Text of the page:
While I was in graduate school I didn’t understand why people got master’s degrees in geospatial analysis. Well, I guess I understood it, but I thought it looked like a miserable job. I would come back from a field excursion with dirt covering me from eyebrows to boot tips, a month’s worth of lab samples in my backpack, happy as can be. I felt sorry for the geospatial people staggering out from their computer-heated cave. Now I have become one of those people; one of those sore-eyed, computer-staring people but I’ve discovered a new appreciation for remote sensing-based research. Read More »
On 30 September 2015, I gave a talk to the Southern Maryland GIS User Group titled “Interactive Maps Without Map Servers.” This post consists of the slides from that presentation interspersed with my “talk track” in order to provide context.
Today, I’m going to discuss publishing interactive maps without using a map server. I’m going to do this by focusing on a specific case study for one of our customers, the US Commission on Civil Rights. This example is fairly simple and I chose it for its ease of illustration for today’s talk. Before I get started, I think it’s necessary to clear up some terminology.
While working with geospatial information, it is often advantageous to find out how close one particular piece of data is to other pieces of data. This leads to a greater understanding of the area of study. The knowledge of how things relate to one another spatially is articulated in Waldo Tobler’s First Law of Geography. It states that “everything is related to everything else, but near things are more related than distant things.” Read More »
Over the past decade, GIS professionals who can manipulate the software both manually and automatically are becoming increasingly more marketable within the industry. Automating mundane/repetitive tasks frees up time to focus on more advanced analyses and other GIS processes.
On one of our current contracts, we are required to create map products in response to “breaking news” events. These maps provide situational awareness to our client regarding the status of assets within their area of jurisdiction. Time is of the essence during these events, and the faster a map product can go out, the better.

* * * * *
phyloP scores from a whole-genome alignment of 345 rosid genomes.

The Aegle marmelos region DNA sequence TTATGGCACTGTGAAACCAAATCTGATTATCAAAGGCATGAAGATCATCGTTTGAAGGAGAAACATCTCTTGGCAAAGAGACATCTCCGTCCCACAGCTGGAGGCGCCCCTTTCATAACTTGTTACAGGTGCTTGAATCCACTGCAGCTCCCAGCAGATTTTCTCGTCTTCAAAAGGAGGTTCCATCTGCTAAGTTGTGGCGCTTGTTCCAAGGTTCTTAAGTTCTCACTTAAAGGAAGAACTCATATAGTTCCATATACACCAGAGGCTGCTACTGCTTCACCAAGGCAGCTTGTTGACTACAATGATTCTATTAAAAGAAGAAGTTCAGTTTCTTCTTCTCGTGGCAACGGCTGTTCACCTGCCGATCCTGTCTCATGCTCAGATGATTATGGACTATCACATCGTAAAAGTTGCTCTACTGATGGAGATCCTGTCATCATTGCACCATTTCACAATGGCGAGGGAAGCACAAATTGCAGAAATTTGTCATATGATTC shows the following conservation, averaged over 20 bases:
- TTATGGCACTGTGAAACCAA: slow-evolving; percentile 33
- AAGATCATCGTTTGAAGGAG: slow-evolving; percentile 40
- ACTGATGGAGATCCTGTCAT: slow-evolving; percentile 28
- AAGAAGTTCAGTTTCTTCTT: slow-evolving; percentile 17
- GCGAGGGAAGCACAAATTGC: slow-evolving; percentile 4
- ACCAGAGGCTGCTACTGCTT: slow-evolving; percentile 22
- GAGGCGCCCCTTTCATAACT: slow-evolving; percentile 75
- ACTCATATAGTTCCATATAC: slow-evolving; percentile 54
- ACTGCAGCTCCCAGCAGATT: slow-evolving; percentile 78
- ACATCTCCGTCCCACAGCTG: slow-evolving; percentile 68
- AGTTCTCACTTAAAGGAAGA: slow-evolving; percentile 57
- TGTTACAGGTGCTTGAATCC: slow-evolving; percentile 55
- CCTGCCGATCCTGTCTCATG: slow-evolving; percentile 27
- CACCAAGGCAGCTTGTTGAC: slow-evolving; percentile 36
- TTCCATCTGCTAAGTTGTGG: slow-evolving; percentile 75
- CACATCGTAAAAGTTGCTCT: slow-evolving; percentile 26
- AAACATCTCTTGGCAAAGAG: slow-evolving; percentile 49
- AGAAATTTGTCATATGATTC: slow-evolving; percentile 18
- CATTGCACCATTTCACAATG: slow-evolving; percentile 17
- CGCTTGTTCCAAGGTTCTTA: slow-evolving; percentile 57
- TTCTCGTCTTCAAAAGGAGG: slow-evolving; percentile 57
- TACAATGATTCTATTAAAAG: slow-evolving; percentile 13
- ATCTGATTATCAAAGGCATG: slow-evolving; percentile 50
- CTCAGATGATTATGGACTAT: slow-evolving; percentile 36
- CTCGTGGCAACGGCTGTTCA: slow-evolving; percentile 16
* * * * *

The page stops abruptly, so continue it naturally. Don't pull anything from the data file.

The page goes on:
Esri CityEngine lets you create, as the name implies, cities, quite easily. As a bonus, it lets you export these creations in various formats including FBX files which can be imported into 3D game engines including Unity. You can very easily add VR support for the Oculus Rift to Unity 4 Pro.
To follow along with this tutorial we will need a few things:
- Esri CityEngine 2013: 30 day trial license may be available
- Unity 4 Pro: for Oculus Rift Support, 30 day trial license is available. You should be able to get away with the free version if you only want to add a traditional FPS camera.
- Oculus Rift SDK: free but will need to sign up for a developer’s account
- Oculus Rift Developer’s Kit: Needed to view in virtual reality though you can still follow this tutorial and navigate the city via a regular monitor.
A while back, my colleague Barry Schimpf touched upon some of the tools that we use in conjunction with the Platform Independent Model (PIM). Today, I will delve into one of the tools we use to generate physical schemas from the PIM. Before, I jump in, let’s review what a PIM is and what it does.
The PIM is an approach we have developed to enable proper configuration management of geospatial data models. We have used it successfully for federal customers to track multiple versions of complex data models, validate physical implementations of those models, and support profiling and adaptation of the models across user communities. The focus of a PIM is on the data model as opposed to the actual geospatial data so a PIM itself doesn’t store any geospatial feature data. It is merely a representation of the logical model; defining the feature types, attributes, relationships, and constraints necessary to build a geospatial data set that is in compliance with a particular data standard.
The combination of Microsoft and Esri products is common across Federal information infrastructures and, as a result, we find ourselves integrating these tools often. SQL Server Reporting Services (SSRS) is still a widely-used solution for generating dynamic reports in many government settings. Invariably, some users want to use their Esri tools to embed maps into their reports. This post discusses a simple approach to using ArcGIS for Server to dynamically provide maps in SSRS reports based on report parameters.
With the increasing focus on information security across all sectors of government, IT policies are placing increased restrictions on information architectures, including GIS. While these restrictions may not prevent the development of a robust enterprise geospatial architecture, the approval and accreditation processes can introduce significant delays, during which work must continue. This is where workarounds come into play.
Light detection and ranging, or LIDAR, is a type of remote sensing technology that is similar to radar. It is used in a variety of geographic and environmental applications to model and analyze the physical world.
Often mounted to an airplane or motor vehicle, the sensing unit uses radio waves and the measured time delay between pulse transmission and reflected pulse receipt to determine the distance from an object. There are two styles in which this data can be received by the unit. Some units use what is called “discrete-return,” which only records data at predetermined precise locations (space or time). Some refer to this style as “point” because it returns information specific to locations. The other type of data receipt is called “waveform,” which records data nearly continuously from the unit.